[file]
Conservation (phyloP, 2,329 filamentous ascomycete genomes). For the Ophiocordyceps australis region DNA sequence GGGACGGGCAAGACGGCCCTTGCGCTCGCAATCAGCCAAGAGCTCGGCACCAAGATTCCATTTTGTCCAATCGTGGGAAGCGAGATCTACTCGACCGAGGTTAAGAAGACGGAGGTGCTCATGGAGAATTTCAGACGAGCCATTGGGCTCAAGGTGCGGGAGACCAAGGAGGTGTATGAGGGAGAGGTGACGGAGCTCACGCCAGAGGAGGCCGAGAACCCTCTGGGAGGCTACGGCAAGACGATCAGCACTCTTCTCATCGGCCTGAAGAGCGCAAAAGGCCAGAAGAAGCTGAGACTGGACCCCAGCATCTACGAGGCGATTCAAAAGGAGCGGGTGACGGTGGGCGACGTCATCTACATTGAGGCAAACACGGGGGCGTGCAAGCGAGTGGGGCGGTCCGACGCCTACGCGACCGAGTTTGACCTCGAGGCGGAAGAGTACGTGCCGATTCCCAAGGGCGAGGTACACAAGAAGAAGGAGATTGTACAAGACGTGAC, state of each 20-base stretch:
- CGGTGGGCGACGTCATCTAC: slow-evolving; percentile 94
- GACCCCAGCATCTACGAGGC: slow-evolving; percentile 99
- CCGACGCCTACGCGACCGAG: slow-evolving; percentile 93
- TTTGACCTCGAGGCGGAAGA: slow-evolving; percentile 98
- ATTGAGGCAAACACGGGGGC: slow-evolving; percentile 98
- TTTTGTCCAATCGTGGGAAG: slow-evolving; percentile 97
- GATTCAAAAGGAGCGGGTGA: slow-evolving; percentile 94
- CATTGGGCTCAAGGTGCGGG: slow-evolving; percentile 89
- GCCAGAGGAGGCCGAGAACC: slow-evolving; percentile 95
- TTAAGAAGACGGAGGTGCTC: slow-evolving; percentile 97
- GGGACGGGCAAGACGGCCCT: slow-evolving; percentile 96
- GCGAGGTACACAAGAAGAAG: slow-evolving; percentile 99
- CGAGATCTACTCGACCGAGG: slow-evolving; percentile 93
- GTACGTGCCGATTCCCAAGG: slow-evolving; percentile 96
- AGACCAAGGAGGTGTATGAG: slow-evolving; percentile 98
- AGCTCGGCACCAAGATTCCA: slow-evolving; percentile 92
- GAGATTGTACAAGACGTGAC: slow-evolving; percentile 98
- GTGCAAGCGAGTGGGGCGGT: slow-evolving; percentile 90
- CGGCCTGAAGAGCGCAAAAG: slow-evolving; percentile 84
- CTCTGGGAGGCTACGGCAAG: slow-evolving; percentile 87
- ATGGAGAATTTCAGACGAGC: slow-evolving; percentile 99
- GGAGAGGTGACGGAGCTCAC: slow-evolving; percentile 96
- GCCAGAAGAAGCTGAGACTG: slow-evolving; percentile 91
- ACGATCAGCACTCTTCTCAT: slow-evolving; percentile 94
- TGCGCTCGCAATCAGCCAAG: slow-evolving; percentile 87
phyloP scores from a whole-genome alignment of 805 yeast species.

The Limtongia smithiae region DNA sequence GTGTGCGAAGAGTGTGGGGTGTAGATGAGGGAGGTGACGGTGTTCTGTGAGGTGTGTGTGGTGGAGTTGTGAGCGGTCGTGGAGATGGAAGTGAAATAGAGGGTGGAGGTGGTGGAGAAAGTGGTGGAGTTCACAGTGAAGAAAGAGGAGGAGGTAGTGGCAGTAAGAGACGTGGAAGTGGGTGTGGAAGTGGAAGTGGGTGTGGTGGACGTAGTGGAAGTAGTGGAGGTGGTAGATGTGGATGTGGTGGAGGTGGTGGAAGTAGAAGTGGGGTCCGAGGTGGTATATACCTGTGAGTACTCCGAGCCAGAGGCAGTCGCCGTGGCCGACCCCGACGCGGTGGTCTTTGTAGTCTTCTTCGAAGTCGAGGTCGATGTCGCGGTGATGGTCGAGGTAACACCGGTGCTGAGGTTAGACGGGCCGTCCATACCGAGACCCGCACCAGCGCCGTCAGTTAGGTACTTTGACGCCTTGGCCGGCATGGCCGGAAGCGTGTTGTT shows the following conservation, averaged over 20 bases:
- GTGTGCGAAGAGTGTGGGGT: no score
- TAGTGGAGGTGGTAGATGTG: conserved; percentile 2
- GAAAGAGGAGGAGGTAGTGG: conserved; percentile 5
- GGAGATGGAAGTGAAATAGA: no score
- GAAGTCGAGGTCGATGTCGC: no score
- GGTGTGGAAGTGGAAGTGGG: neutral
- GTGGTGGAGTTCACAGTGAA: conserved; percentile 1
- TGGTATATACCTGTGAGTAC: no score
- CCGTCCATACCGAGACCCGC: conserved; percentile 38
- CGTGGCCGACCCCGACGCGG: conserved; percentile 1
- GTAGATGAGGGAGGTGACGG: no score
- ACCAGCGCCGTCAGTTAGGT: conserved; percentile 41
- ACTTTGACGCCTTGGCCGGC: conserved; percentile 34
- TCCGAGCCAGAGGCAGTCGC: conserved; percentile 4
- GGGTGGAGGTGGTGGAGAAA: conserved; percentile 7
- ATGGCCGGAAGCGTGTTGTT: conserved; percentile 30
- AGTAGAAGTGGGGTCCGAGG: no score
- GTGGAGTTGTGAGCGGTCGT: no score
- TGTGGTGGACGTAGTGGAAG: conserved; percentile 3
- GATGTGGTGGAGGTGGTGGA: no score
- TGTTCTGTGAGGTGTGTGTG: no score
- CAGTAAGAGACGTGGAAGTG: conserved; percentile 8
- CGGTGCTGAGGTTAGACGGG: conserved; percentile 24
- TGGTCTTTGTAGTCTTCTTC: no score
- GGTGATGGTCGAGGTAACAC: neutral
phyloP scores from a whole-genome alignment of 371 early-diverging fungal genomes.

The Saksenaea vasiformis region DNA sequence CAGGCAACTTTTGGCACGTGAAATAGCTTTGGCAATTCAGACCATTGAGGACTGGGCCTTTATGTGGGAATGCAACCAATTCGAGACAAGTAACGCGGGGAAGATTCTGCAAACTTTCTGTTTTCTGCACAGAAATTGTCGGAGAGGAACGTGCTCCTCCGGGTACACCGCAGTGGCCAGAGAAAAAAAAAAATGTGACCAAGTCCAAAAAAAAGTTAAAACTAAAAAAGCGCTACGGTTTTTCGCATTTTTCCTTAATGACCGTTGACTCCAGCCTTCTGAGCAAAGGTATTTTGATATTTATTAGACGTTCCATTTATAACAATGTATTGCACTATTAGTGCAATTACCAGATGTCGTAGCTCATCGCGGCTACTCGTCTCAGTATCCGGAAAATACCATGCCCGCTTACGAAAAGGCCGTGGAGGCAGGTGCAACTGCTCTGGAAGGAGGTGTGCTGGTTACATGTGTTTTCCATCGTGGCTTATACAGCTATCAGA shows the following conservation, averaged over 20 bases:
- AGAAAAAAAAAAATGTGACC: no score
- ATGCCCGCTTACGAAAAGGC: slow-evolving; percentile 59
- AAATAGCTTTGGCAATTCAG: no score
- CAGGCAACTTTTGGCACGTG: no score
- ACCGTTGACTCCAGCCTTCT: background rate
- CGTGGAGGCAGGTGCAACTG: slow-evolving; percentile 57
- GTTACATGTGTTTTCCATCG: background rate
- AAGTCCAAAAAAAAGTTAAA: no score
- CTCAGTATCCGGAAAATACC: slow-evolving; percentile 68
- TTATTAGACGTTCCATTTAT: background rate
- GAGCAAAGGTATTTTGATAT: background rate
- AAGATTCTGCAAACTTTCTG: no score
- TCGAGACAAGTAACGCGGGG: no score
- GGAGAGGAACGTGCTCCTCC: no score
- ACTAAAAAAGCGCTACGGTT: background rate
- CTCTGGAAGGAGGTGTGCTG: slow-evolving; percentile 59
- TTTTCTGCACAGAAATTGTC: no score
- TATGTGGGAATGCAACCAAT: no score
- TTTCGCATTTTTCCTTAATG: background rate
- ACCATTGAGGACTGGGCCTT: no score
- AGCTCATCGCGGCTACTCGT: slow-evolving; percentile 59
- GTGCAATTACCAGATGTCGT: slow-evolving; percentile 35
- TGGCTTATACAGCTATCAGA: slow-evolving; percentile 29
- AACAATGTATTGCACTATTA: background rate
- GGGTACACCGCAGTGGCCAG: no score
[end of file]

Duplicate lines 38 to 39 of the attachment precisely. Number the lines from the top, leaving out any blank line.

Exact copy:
- CGTGGCCGACCCCGACGCGG: conserved; percentile 1
- GTAGATGAGGGAGGTGACGG: no score